Interrogation

The Deradicalized

Why some white supremacists eventually give up on hate.

White supremacists  with torches encircle counter-protestors at the base of a statue of Thomas Jefferson
White supremacists encircle counter-protestors at the base of a statue of Thomas Jefferson after marching through the University of Virginia campus with torches in Charlottesville, Virginia, on Aug. 11.
Zach D. Roberts/NurPhoto via Getty Images

This weekend, far-right extremist groups are planning to congregate in Washington to mark the anniversary of their Unite the Right rally in Charlottesville, Virginia, last year, which led to the death of Heather Heyer and infamous evenhandedness from President Trump. It remains to be seen if this weekend’s event will be as well-attended or violent, but the city is already preparing for possible confrontations.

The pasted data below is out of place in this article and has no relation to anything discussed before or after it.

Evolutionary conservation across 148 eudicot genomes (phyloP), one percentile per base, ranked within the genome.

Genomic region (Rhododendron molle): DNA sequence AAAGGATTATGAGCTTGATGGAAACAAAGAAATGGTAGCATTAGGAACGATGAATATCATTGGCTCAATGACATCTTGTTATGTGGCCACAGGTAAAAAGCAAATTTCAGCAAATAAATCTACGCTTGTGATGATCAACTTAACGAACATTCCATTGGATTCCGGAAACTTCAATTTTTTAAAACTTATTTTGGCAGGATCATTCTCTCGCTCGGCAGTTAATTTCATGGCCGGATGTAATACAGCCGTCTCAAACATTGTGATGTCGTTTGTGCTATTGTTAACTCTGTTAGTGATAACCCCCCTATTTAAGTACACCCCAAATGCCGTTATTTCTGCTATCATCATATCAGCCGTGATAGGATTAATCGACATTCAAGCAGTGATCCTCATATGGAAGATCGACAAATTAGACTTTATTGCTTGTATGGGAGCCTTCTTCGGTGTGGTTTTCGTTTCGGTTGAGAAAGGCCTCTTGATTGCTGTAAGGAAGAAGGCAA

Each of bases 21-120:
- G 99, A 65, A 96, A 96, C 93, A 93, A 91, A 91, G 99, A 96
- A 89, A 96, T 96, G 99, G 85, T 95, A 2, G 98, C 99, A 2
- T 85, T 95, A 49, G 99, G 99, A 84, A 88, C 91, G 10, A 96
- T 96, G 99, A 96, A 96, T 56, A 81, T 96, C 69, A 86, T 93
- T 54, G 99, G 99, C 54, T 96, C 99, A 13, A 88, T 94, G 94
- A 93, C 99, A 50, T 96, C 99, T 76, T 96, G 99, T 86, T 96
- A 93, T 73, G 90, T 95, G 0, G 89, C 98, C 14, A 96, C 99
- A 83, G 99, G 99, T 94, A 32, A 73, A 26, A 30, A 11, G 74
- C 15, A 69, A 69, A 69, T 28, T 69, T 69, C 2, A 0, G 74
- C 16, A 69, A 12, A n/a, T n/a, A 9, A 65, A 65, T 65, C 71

Despite the growing allure that racist violence and white supremacist ideologies hold for many Americans, there are white supremacists who have eventually rejected that ideology and disengaged from their community. Even among these “formers,” though, the lingering traces of white supremacy are harder to shake.

That, at least, is the conclusion of research by Matthew DeMichele and his colleagues, who have debriefed a number of these people and written extensively about their motivations. “Many of them broke down crying on us,” DiMichele, a sociologist and researcher at the Center for Justice, Safety, and Resilience at RTI International, told me when we recently spoke by phone.* “It’s shame, it’s guilt, it’s regret. They are formers that sat down with us between no less than four hours and up to nine hours. When I say we interviewed these people, they were in-depth interviews from childhood through their life.”

Below is an edited and condensed version of my conversation with DeMichele. In it, we discuss how people become “addicted” to poisonous ideologies, the role of women in white supremacist movements, and the different strategies extremists might try to use in Washington this weekend.

Isaac Chotiner: Can you describe the difference, among the people you are researching, between disengaging and deradicalizing?